As we celebrate the 50th anniversary of Special Olympics this year, we are taking a look back at the #50moments that have defined the Special Olympics movement here in B.C. and throughout the world.
By the late 1980s, Special Olympics BC was making a name for itself in the world of sport. Despite only being established for a little under a decade, SOBC athletes had already demonstrated their incredible dedication, passion, and skills, and were being recognized and welcomed at sport events outside the realm of Special Olympics.
The 1989 BC Winter Games was one of the first sport competitions to feature Special Olympics BC athletes. Held in Penticton, 48 floor hockey athletes and 12 coaches from SOBC took part in this well-attended event from February 15 to 18. This was the first time that Special Olympics floor hockey was recognized as an official sport within the BC Winter Games, and paved the way for Special Olympics sports to be an integral and ongoing aspect of both the BC Winter Games and BC Summer Games.
Later that year, SOBC – Campbell River’s Dave Denison wowed members of the British Columbia Powerlifting Association (BCPA) at a Special Olympics BC powerlifting meet in November 1989. Just a few months later, Denison was invited to become an official member of the BCPA and compete at one of their meets in January 1990, where he deadlifted an incredible 375 pounds!
Denison wasn’t the only SOBC athlete to step into the world of generic sport that year. In July 1990, four SOBC athletes were invited to compete at the Goodwill Games, an international multi-sport event held in Seattle during the summer of 1990.
The Goodwill Games competitors were SOBC track and field athletes Sue Ann Clark, David Marsters, Lori Urban, and Steven Seminuk. The team travelled to Seattle ahead of the Games and marched into the Opening Ceremony alongside fellow Special Olympics athletes. They spent the next two days practising with Special Olympics Washington athletes. On July 25, Clark and Urban competed in the 100-metre races, and Marsters and Seminuk competed in the 400-metre races. These exciting events were internationally televised, allowing viewers at home and around the world to cheer on these impressive athletes.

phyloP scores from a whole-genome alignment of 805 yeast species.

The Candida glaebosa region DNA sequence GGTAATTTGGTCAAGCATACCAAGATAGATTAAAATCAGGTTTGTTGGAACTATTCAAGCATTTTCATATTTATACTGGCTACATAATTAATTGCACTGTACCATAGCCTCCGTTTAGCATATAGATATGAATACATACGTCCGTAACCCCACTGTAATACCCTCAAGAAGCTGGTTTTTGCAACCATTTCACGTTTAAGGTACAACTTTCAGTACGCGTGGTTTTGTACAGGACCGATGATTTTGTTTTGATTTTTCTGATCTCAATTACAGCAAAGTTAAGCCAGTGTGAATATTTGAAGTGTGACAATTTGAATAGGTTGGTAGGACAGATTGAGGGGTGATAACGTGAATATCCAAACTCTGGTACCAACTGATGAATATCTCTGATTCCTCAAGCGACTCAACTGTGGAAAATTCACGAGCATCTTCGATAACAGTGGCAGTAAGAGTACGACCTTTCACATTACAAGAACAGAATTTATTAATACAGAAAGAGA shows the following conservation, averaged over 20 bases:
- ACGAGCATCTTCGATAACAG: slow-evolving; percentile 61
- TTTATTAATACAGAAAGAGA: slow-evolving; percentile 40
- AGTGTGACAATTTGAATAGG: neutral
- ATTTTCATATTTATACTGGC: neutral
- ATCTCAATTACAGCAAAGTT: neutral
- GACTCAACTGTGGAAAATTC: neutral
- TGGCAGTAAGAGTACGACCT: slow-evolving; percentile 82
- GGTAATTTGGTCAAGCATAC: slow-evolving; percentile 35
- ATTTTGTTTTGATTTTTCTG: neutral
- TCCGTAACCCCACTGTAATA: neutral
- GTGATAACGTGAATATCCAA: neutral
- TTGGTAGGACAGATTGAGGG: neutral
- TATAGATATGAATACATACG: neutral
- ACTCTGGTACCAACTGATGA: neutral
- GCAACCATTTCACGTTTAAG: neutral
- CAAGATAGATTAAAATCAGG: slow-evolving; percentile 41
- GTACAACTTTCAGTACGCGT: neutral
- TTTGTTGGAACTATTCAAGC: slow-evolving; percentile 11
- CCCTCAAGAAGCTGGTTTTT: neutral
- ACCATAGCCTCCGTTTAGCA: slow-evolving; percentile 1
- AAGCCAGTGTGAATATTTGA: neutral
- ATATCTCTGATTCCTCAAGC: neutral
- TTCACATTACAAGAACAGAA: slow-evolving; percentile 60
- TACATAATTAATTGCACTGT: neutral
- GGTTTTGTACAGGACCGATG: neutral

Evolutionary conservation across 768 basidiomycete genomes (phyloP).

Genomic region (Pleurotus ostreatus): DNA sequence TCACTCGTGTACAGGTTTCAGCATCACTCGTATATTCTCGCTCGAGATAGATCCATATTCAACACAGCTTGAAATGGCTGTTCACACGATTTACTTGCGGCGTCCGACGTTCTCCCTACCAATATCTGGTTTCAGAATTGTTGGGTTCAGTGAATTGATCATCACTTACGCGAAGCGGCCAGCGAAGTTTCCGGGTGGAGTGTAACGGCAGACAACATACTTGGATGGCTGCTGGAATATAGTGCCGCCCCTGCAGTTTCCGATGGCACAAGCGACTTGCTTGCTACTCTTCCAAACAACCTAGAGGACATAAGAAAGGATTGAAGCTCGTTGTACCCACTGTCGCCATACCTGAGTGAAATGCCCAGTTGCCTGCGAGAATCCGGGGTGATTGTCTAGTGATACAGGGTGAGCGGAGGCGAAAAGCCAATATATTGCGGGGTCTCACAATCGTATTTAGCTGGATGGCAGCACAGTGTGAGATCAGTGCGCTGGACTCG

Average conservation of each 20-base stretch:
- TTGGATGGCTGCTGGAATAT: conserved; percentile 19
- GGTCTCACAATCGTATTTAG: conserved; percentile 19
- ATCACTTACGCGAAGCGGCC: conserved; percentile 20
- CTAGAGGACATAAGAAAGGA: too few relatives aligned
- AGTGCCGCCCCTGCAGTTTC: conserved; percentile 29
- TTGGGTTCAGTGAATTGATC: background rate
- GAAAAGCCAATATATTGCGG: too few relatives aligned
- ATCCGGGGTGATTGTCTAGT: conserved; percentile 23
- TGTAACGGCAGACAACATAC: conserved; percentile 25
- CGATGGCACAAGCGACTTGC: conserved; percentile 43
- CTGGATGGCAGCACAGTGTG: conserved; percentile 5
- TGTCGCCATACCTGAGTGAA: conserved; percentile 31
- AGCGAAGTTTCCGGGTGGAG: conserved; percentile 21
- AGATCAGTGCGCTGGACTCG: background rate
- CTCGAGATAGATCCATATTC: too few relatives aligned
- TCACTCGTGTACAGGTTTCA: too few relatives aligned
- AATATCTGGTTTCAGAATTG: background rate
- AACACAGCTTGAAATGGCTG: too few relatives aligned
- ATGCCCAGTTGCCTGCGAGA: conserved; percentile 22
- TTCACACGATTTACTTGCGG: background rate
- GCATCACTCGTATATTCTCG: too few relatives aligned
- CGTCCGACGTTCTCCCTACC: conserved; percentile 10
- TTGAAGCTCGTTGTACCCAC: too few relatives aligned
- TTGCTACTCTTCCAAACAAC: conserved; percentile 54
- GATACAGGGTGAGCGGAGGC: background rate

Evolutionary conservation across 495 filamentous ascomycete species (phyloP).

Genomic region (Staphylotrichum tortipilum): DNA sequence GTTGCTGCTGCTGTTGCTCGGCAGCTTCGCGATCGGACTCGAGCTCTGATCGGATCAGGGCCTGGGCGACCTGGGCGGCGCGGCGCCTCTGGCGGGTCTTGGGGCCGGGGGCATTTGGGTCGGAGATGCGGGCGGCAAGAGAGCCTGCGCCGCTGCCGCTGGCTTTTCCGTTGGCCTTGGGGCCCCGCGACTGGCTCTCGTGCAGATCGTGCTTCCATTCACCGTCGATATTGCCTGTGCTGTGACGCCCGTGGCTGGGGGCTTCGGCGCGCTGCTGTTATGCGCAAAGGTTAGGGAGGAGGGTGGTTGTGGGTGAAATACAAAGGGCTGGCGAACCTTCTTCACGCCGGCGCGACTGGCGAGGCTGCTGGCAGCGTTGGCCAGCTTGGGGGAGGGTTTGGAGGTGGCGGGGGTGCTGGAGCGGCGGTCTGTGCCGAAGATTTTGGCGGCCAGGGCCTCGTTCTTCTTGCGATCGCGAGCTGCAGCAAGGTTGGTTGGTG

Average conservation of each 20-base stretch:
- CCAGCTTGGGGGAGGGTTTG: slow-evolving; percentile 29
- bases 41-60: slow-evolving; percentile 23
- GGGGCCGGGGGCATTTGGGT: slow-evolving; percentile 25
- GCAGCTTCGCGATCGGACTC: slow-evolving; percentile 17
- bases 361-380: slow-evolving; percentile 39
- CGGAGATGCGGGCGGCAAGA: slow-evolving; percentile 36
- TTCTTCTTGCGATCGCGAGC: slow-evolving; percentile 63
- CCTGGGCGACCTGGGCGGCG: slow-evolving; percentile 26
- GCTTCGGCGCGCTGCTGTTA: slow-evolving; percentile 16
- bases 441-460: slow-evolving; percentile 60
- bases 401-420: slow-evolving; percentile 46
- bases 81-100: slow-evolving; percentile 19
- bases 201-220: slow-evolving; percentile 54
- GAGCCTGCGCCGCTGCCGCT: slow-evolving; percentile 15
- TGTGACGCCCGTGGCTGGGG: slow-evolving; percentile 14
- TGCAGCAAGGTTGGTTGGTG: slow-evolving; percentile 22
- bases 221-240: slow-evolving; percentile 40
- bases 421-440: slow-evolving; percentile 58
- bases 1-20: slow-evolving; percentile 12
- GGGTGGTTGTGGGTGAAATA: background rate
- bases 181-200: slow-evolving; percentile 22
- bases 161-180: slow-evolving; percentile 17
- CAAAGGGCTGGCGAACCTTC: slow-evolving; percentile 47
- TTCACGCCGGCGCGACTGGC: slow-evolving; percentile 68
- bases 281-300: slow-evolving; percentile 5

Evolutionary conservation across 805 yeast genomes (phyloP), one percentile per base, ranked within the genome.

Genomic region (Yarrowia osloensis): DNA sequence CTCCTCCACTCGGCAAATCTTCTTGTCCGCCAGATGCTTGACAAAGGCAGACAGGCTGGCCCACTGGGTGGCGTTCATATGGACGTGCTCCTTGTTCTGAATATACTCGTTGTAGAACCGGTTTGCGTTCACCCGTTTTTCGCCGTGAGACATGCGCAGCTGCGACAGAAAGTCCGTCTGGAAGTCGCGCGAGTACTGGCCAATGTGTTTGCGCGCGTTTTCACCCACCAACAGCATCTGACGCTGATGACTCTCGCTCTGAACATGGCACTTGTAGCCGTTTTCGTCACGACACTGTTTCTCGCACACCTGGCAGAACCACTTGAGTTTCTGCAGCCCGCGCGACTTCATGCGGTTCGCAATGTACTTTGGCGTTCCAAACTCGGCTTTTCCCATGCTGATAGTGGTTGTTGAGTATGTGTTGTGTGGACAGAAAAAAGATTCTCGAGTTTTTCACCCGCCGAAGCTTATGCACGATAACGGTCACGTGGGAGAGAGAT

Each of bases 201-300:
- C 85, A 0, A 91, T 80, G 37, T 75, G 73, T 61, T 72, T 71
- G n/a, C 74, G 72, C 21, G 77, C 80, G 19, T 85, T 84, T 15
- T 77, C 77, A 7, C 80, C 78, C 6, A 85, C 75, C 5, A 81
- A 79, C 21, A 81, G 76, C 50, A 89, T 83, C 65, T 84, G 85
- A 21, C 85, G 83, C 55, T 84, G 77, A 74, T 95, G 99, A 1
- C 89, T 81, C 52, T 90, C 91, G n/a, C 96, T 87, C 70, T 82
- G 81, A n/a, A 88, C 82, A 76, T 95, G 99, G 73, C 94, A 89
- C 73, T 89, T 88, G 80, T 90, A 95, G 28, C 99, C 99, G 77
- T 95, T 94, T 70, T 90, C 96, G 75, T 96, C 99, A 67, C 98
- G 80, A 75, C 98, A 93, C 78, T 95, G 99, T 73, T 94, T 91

Just a few years later, SOBC figure skaters had their first opportunity to take part in generic sport at the 1994 Sunlife Provincial Sections Figure Skating event. Here, eight athletes and four coaches travelled to Kelowna to take part in this two-day competition, where SOBC athletes performed to their best and were celebrated by the many supporters and spectators in attendance.
These early competitions helped put Special Olympics athletes in the spotlight. Today SOBC athletes are frequently recognized for their skill and passion at local, provincial, national, and international sporting events, where they continue to break down stereotypes and share their incredible abilities with the world.